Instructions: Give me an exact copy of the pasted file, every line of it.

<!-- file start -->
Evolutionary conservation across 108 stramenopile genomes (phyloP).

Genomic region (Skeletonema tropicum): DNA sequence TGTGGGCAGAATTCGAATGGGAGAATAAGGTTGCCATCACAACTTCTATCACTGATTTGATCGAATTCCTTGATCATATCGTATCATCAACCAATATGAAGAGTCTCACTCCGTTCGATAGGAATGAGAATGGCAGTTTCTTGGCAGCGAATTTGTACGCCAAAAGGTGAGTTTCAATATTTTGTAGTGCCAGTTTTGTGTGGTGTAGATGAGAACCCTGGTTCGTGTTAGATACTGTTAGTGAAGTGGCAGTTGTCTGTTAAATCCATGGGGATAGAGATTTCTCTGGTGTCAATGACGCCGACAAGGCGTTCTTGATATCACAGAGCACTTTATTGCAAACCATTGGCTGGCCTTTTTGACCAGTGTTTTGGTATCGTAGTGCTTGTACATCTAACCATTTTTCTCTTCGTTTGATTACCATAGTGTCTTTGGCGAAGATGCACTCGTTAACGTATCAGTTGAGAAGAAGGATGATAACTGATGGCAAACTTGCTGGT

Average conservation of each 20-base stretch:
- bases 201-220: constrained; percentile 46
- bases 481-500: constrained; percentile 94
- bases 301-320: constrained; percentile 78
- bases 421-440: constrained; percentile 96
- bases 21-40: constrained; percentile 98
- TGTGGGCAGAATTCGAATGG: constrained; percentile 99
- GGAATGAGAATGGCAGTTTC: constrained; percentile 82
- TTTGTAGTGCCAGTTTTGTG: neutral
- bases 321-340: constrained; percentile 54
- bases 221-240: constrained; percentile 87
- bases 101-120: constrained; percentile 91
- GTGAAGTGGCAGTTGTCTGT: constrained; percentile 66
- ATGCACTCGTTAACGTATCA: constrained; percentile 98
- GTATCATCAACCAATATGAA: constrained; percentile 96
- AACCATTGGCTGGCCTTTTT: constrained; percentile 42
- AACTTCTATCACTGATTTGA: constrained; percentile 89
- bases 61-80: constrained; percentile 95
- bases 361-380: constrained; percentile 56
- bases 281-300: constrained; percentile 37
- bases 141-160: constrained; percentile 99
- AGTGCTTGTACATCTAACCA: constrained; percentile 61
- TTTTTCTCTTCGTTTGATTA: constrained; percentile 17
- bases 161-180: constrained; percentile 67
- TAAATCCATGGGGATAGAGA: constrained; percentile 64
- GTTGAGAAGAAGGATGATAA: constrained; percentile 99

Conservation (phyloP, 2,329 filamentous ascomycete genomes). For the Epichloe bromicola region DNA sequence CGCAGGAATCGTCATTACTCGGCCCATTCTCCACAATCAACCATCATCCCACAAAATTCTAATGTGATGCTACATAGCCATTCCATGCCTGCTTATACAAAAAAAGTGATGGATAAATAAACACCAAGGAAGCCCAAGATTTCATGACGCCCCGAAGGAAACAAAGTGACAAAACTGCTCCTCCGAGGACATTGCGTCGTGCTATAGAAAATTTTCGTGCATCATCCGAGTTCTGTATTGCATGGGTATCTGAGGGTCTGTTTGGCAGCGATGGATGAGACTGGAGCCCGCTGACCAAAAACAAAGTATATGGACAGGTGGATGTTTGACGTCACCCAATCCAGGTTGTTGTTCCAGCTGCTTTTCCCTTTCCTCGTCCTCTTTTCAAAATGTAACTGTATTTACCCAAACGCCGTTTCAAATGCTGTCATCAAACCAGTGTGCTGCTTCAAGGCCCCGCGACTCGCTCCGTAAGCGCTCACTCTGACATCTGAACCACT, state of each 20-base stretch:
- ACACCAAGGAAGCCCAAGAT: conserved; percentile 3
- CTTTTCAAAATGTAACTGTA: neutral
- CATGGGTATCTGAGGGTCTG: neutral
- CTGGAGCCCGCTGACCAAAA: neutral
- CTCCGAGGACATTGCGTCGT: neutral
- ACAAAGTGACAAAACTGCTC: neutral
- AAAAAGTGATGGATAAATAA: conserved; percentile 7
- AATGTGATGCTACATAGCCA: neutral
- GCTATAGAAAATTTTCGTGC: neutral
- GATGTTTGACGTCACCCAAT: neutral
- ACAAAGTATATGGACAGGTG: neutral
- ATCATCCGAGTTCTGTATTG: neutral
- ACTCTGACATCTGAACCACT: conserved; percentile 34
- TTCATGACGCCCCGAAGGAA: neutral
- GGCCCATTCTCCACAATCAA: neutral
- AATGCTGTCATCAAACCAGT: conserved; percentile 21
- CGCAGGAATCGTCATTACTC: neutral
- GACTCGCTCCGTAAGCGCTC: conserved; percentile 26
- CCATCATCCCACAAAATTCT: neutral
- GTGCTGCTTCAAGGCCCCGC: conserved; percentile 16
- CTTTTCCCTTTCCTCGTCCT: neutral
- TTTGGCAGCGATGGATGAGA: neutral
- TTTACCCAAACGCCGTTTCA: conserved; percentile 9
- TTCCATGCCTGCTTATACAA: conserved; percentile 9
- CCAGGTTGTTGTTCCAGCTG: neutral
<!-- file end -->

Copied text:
Evolutionary conservation across 108 stramenopile genomes (phyloP).

Genomic region (Skeletonema tropicum): DNA sequence TGTGGGCAGAATTCGAATGGGAGAATAAGGTTGCCATCACAACTTCTATCACTGATTTGATCGAATTCCTTGATCATATCGTATCATCAACCAATATGAAGAGTCTCACTCCGTTCGATAGGAATGAGAATGGCAGTTTCTTGGCAGCGAATTTGTACGCCAAAAGGTGAGTTTCAATATTTTGTAGTGCCAGTTTTGTGTGGTGTAGATGAGAACCCTGGTTCGTGTTAGATACTGTTAGTGAAGTGGCAGTTGTCTGTTAAATCCATGGGGATAGAGATTTCTCTGGTGTCAATGACGCCGACAAGGCGTTCTTGATATCACAGAGCACTTTATTGCAAACCATTGGCTGGCCTTTTTGACCAGTGTTTTGGTATCGTAGTGCTTGTACATCTAACCATTTTTCTCTTCGTTTGATTACCATAGTGTCTTTGGCGAAGATGCACTCGTTAACGTATCAGTTGAGAAGAAGGATGATAACTGATGGCAAACTTGCTGGT

Average conservation of each 20-base stretch:
- bases 201-220: constrained; percentile 46
- bases 481-500: constrained; percentile 94
- bases 301-320: constrained; percentile 78
- bases 421-440: constrained; percentile 96
- bases 21-40: constrained; percentile 98
- TGTGGGCAGAATTCGAATGG: constrained; percentile 99
- GGAATGAGAATGGCAGTTTC: constrained; percentile 82
- TTTGTAGTGCCAGTTTTGTG: neutral
- bases 321-340: constrained; percentile 54
- bases 221-240: constrained; percentile 87
- bases 101-120: constrained; percentile 91
- GTGAAGTGGCAGTTGTCTGT: constrained; percentile 66
- ATGCACTCGTTAACGTATCA: constrained; percentile 98
- GTATCATCAACCAATATGAA: constrained; percentile 96
- AACCATTGGCTGGCCTTTTT: constrained; percentile 42
- AACTTCTATCACTGATTTGA: constrained; percentile 89
- bases 61-80: constrained; percentile 95
- bases 361-380: constrained; percentile 56
- bases 281-300: constrained; percentile 37
- bases 141-160: constrained; percentile 99
- AGTGCTTGTACATCTAACCA: constrained; percentile 61
- TTTTTCTCTTCGTTTGATTA: constrained; percentile 17
- bases 161-180: constrained; percentile 67
- TAAATCCATGGGGATAGAGA: constrained; percentile 64
- GTTGAGAAGAAGGATGATAA: constrained; percentile 99

Conservation (phyloP, 2,329 filamentous ascomycete genomes). For the Epichloe bromicola region DNA sequence CGCAGGAATCGTCATTACTCGGCCCATTCTCCACAATCAACCATCATCCCACAAAATTCTAATGTGATGCTACATAGCCATTCCATGCCTGCTTATACAAAAAAAGTGATGGATAAATAAACACCAAGGAAGCCCAAGATTTCATGACGCCCCGAAGGAAACAAAGTGACAAAACTGCTCCTCCGAGGACATTGCGTCGTGCTATAGAAAATTTTCGTGCATCATCCGAGTTCTGTATTGCATGGGTATCTGAGGGTCTGTTTGGCAGCGATGGATGAGACTGGAGCCCGCTGACCAAAAACAAAGTATATGGACAGGTGGATGTTTGACGTCACCCAATCCAGGTTGTTGTTCCAGCTGCTTTTCCCTTTCCTCGTCCTCTTTTCAAAATGTAACTGTATTTACCCAAACGCCGTTTCAAATGCTGTCATCAAACCAGTGTGCTGCTTCAAGGCCCCGCGACTCGCTCCGTAAGCGCTCACTCTGACATCTGAACCACT, state of each 20-base stretch:
- ACACCAAGGAAGCCCAAGAT: conserved; percentile 3
- CTTTTCAAAATGTAACTGTA: neutral
- CATGGGTATCTGAGGGTCTG: neutral
- CTGGAGCCCGCTGACCAAAA: neutral
- CTCCGAGGACATTGCGTCGT: neutral
- ACAAAGTGACAAAACTGCTC: neutral
- AAAAAGTGATGGATAAATAA: conserved; percentile 7
- AATGTGATGCTACATAGCCA: neutral
- GCTATAGAAAATTTTCGTGC: neutral
- GATGTTTGACGTCACCCAAT: neutral
- ACAAAGTATATGGACAGGTG: neutral
- ATCATCCGAGTTCTGTATTG: neutral
- ACTCTGACATCTGAACCACT: conserved; percentile 34
- TTCATGACGCCCCGAAGGAA: neutral
- GGCCCATTCTCCACAATCAA: neutral
- AATGCTGTCATCAAACCAGT: conserved; percentile 21
- CGCAGGAATCGTCATTACTC: neutral
- GACTCGCTCCGTAAGCGCTC: conserved; percentile 26
- CCATCATCCCACAAAATTCT: neutral
- GTGCTGCTTCAAGGCCCCGC: conserved; percentile 16
- CTTTTCCCTTTCCTCGTCCT: neutral
- TTTGGCAGCGATGGATGAGA: neutral
- TTTACCCAAACGCCGTTTCA: conserved; percentile 9
- TTCCATGCCTGCTTATACAA: conserved; percentile 9
- CCAGGTTGTTGTTCCAGCTG: neutral